On Saturday in Verona, Italy, an estimated 20,000 protesters gathered outside a conference of US-based far-right Christian coalition the World Congress of Families (WCF).
The WCF has been labelled a hate group by US legal advocacy organisation the Southern Poverty Law Center. It promotes anti-LGBT+ and anti-feminist legislation abroad, including in Russia and several African countries. Its policy positions include support for ‘conversion therapy’, laws against sodomy and religious freedom amendments allowing Christians to discriminate against the LGBT+ community.
About 70 civil rights organisations from across Italy came together to organise the protest. Protesters sang ‘Bella Ciao,’ an anthem of the Italian resistance during the Second World War, and carried banners with slogans including “Our bodies and our desires, it’s we who decide.”
“The only positive thing to come out of this event is that all these groups have come together and Italy is uniting,” said Luisa Rizzitelli, a spokesperson for Rebel Network, a women’s group. She added “This is a battle to protect the rights and freedom for all, not just one group. We’re all under threat. This congress is not about religion but political power, and we don’t accept this dangerous regression.”
Yuri Guaiana, campaign manager for gay rights organisation All Out, said of those involved in WCF “They’ve said terrible things about homosexuality, divorce and contraception, and yet they played the victims, saying we were attacking them simply for defending the family.” It was crucial that protesters come together, he said, “to show that Italy is not going to surrender to hate.”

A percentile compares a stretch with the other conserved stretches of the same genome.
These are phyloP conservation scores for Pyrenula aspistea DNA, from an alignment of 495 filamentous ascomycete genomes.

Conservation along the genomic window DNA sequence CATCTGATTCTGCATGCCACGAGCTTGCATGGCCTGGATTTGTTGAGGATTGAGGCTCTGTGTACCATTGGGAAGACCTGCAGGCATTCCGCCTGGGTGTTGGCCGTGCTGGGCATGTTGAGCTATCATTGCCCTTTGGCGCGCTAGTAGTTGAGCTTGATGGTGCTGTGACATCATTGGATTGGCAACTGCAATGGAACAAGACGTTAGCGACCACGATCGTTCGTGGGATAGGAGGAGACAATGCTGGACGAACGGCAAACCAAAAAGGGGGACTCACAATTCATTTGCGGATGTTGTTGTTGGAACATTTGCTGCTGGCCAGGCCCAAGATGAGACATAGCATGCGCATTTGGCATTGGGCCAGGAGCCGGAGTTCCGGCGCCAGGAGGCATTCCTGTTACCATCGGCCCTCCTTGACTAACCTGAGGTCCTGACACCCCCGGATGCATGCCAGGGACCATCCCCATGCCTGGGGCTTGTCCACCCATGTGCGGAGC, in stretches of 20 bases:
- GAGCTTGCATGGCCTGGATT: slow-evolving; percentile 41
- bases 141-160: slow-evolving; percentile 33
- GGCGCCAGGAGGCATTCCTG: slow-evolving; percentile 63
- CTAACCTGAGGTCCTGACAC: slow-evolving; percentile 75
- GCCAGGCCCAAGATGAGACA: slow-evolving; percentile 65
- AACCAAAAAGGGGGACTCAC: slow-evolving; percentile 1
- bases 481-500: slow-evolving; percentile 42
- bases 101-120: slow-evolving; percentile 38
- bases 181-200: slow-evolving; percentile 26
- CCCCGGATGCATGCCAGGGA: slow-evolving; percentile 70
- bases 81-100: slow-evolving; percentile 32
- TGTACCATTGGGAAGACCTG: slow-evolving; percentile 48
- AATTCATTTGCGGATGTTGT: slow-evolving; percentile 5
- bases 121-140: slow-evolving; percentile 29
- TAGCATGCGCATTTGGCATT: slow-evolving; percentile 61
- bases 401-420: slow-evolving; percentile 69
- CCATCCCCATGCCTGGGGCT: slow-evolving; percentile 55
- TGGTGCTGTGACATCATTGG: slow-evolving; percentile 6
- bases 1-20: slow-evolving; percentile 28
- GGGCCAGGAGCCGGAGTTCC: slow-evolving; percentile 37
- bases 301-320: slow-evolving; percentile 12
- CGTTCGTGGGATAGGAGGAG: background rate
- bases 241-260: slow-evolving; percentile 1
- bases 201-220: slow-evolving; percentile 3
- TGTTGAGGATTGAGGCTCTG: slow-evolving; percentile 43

WCF conference aimed “to restore the natural order”
The self-declared goal of the WCF is to “restore the natural order,” as represented by the traditional family of man, woman and child. Speakers at last weekend’s conference, as well as those of previous years, have rallied against the “evils” of same-sex relationships, “radical feminists” and abortion.
On Friday, at the beginning of this year’s event, rubber foetuses were distributed to delegates along with a card that read “Abortion stops a beating heart.” One woman, among a crowd of WCF supporters, gathered outside the event, told Italian newspaper La Repubblica that gay people “need conversion therapy” to escape “going to hell.”
Speakers at WCF conferences have included Theresa Okafor, a Nigerian activist who compared gay people to terrorist group Boko Haram, and Lucy Akello, a Ugandan politician who helped pass a law setting life imprisonment as the maximum penalty for homosexuality in her country.
In recent years, the WCF conference has usually been held in former Soviet states. It’s hosting in Italy has raised particular alarm, as it is supported by the far-right League, a partner in the country’s coalition government.
Matteo Salvini, the party’s leader and Italy’s deputy prime minister, spoke at the conference. He said he was there “to support a festive day with a smile: the right to be a mother, a father and a grandparent.”
He claimed he would not change the 1978 law that legalised abortion in some circumstances, but nonetheless called on the Italian public to increase the country’s population. “Italians need to start bringing children into the world,” he said. “A country that doesn’t make babies is a country that dies.”
The League’s coalition partner, the Five Star Movement (M5S), ordered its representatives not to participate in the conference. Nonetheless, one of its senators, Tiziana Drago, defied this order and spoke at the event on Friday.
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